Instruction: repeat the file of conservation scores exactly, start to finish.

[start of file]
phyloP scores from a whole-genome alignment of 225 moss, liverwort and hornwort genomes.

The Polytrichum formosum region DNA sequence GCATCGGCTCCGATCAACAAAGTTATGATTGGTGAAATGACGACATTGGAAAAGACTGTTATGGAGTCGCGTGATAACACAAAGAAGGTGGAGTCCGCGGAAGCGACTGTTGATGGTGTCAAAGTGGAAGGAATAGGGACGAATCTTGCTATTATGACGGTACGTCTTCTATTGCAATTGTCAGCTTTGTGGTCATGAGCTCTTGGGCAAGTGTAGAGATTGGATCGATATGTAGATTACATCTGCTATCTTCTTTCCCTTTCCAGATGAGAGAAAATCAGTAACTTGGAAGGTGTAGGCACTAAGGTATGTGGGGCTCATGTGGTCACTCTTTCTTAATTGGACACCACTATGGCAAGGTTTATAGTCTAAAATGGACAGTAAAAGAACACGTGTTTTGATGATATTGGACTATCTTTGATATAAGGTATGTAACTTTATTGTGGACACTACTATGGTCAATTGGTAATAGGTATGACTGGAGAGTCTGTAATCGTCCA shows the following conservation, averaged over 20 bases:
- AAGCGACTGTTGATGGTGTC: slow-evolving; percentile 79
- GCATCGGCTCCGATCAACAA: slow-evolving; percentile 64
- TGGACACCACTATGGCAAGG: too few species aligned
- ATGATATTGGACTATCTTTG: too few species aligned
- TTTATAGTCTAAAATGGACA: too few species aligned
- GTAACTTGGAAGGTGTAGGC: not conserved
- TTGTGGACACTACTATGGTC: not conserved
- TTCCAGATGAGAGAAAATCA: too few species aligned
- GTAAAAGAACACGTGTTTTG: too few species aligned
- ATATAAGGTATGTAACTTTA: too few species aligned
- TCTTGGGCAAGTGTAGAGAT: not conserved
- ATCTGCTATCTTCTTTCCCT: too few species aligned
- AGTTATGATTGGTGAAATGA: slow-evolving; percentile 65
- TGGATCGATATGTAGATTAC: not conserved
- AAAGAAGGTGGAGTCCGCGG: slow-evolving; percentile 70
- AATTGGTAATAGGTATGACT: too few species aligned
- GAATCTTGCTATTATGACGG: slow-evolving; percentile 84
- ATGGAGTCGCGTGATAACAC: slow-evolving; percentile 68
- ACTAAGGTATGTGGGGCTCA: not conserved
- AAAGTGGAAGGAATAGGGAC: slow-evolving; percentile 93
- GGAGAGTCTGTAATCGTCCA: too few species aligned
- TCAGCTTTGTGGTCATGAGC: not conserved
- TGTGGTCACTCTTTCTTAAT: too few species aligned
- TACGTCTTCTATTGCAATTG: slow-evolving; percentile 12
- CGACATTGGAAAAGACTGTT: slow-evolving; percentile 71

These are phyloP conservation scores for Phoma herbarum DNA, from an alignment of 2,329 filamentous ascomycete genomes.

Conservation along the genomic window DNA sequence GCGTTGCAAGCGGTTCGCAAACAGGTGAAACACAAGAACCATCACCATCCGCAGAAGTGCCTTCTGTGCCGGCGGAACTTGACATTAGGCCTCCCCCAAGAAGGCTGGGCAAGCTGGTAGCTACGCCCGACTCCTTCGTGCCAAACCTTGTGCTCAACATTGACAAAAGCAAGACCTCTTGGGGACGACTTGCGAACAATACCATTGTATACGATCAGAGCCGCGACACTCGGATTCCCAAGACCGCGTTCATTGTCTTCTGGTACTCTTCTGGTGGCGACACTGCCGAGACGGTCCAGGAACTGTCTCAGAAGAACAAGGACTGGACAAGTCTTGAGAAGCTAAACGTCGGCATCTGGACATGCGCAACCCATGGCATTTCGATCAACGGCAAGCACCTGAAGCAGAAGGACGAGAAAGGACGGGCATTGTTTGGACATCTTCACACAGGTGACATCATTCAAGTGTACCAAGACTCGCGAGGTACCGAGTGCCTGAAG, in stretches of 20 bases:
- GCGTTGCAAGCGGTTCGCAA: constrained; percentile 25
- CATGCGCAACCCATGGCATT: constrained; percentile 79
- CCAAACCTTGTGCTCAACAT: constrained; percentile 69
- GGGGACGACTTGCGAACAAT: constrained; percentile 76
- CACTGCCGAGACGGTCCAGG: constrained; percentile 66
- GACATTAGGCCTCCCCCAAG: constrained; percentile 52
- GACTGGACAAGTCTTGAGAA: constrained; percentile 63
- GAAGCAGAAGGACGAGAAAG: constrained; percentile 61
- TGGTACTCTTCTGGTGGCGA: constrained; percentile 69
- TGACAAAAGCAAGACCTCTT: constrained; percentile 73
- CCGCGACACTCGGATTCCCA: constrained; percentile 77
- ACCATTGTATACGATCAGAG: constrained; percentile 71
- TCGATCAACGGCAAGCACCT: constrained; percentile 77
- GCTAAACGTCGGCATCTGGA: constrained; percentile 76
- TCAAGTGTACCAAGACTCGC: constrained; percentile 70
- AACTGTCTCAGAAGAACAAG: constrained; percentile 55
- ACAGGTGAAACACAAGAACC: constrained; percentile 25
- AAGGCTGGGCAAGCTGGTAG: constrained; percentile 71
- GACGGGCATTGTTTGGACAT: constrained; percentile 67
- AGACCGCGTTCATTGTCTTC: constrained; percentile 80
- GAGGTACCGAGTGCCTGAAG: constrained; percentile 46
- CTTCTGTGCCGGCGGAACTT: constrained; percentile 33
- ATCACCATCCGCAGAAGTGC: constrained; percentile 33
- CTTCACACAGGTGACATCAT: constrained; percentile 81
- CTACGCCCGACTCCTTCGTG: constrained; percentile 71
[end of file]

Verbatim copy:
phyloP scores from a whole-genome alignment of 225 moss, liverwort and hornwort genomes.

The Polytrichum formosum region DNA sequence GCATCGGCTCCGATCAACAAAGTTATGATTGGTGAAATGACGACATTGGAAAAGACTGTTATGGAGTCGCGTGATAACACAAAGAAGGTGGAGTCCGCGGAAGCGACTGTTGATGGTGTCAAAGTGGAAGGAATAGGGACGAATCTTGCTATTATGACGGTACGTCTTCTATTGCAATTGTCAGCTTTGTGGTCATGAGCTCTTGGGCAAGTGTAGAGATTGGATCGATATGTAGATTACATCTGCTATCTTCTTTCCCTTTCCAGATGAGAGAAAATCAGTAACTTGGAAGGTGTAGGCACTAAGGTATGTGGGGCTCATGTGGTCACTCTTTCTTAATTGGACACCACTATGGCAAGGTTTATAGTCTAAAATGGACAGTAAAAGAACACGTGTTTTGATGATATTGGACTATCTTTGATATAAGGTATGTAACTTTATTGTGGACACTACTATGGTCAATTGGTAATAGGTATGACTGGAGAGTCTGTAATCGTCCA shows the following conservation, averaged over 20 bases:
- AAGCGACTGTTGATGGTGTC: slow-evolving; percentile 79
- GCATCGGCTCCGATCAACAA: slow-evolving; percentile 64
- TGGACACCACTATGGCAAGG: too few species aligned
- ATGATATTGGACTATCTTTG: too few species aligned
- TTTATAGTCTAAAATGGACA: too few species aligned
- GTAACTTGGAAGGTGTAGGC: not conserved
- TTGTGGACACTACTATGGTC: not conserved
- TTCCAGATGAGAGAAAATCA: too few species aligned
- GTAAAAGAACACGTGTTTTG: too few species aligned
- ATATAAGGTATGTAACTTTA: too few species aligned
- TCTTGGGCAAGTGTAGAGAT: not conserved
- ATCTGCTATCTTCTTTCCCT: too few species aligned
- AGTTATGATTGGTGAAATGA: slow-evolving; percentile 65
- TGGATCGATATGTAGATTAC: not conserved
- AAAGAAGGTGGAGTCCGCGG: slow-evolving; percentile 70
- AATTGGTAATAGGTATGACT: too few species aligned
- GAATCTTGCTATTATGACGG: slow-evolving; percentile 84
- ATGGAGTCGCGTGATAACAC: slow-evolving; percentile 68
- ACTAAGGTATGTGGGGCTCA: not conserved
- AAAGTGGAAGGAATAGGGAC: slow-evolving; percentile 93
- GGAGAGTCTGTAATCGTCCA: too few species aligned
- TCAGCTTTGTGGTCATGAGC: not conserved
- TGTGGTCACTCTTTCTTAAT: too few species aligned
- TACGTCTTCTATTGCAATTG: slow-evolving; percentile 12
- CGACATTGGAAAAGACTGTT: slow-evolving; percentile 71

These are phyloP conservation scores for Phoma herbarum DNA, from an alignment of 2,329 filamentous ascomycete genomes.

Conservation along the genomic window DNA sequence GCGTTGCAAGCGGTTCGCAAACAGGTGAAACACAAGAACCATCACCATCCGCAGAAGTGCCTTCTGTGCCGGCGGAACTTGACATTAGGCCTCCCCCAAGAAGGCTGGGCAAGCTGGTAGCTACGCCCGACTCCTTCGTGCCAAACCTTGTGCTCAACATTGACAAAAGCAAGACCTCTTGGGGACGACTTGCGAACAATACCATTGTATACGATCAGAGCCGCGACACTCGGATTCCCAAGACCGCGTTCATTGTCTTCTGGTACTCTTCTGGTGGCGACACTGCCGAGACGGTCCAGGAACTGTCTCAGAAGAACAAGGACTGGACAAGTCTTGAGAAGCTAAACGTCGGCATCTGGACATGCGCAACCCATGGCATTTCGATCAACGGCAAGCACCTGAAGCAGAAGGACGAGAAAGGACGGGCATTGTTTGGACATCTTCACACAGGTGACATCATTCAAGTGTACCAAGACTCGCGAGGTACCGAGTGCCTGAAG, in stretches of 20 bases:
- GCGTTGCAAGCGGTTCGCAA: constrained; percentile 25
- CATGCGCAACCCATGGCATT: constrained; percentile 79
- CCAAACCTTGTGCTCAACAT: constrained; percentile 69
- GGGGACGACTTGCGAACAAT: constrained; percentile 76
- CACTGCCGAGACGGTCCAGG: constrained; percentile 66
- GACATTAGGCCTCCCCCAAG: constrained; percentile 52
- GACTGGACAAGTCTTGAGAA: constrained; percentile 63
- GAAGCAGAAGGACGAGAAAG: constrained; percentile 61
- TGGTACTCTTCTGGTGGCGA: constrained; percentile 69
- TGACAAAAGCAAGACCTCTT: constrained; percentile 73
- CCGCGACACTCGGATTCCCA: constrained; percentile 77
- ACCATTGTATACGATCAGAG: constrained; percentile 71
- TCGATCAACGGCAAGCACCT: constrained; percentile 77
- GCTAAACGTCGGCATCTGGA: constrained; percentile 76
- TCAAGTGTACCAAGACTCGC: constrained; percentile 70
- AACTGTCTCAGAAGAACAAG: constrained; percentile 55
- ACAGGTGAAACACAAGAACC: constrained; percentile 25
- AAGGCTGGGCAAGCTGGTAG: constrained; percentile 71
- GACGGGCATTGTTTGGACAT: constrained; percentile 67
- AGACCGCGTTCATTGTCTTC: constrained; percentile 80
- GAGGTACCGAGTGCCTGAAG: constrained; percentile 46
- CTTCTGTGCCGGCGGAACTT: constrained; percentile 33
- ATCACCATCCGCAGAAGTGC: constrained; percentile 33
- CTTCACACAGGTGACATCAT: constrained; percentile 81
- CTACGCCCGACTCCTTCGTG: constrained; percentile 71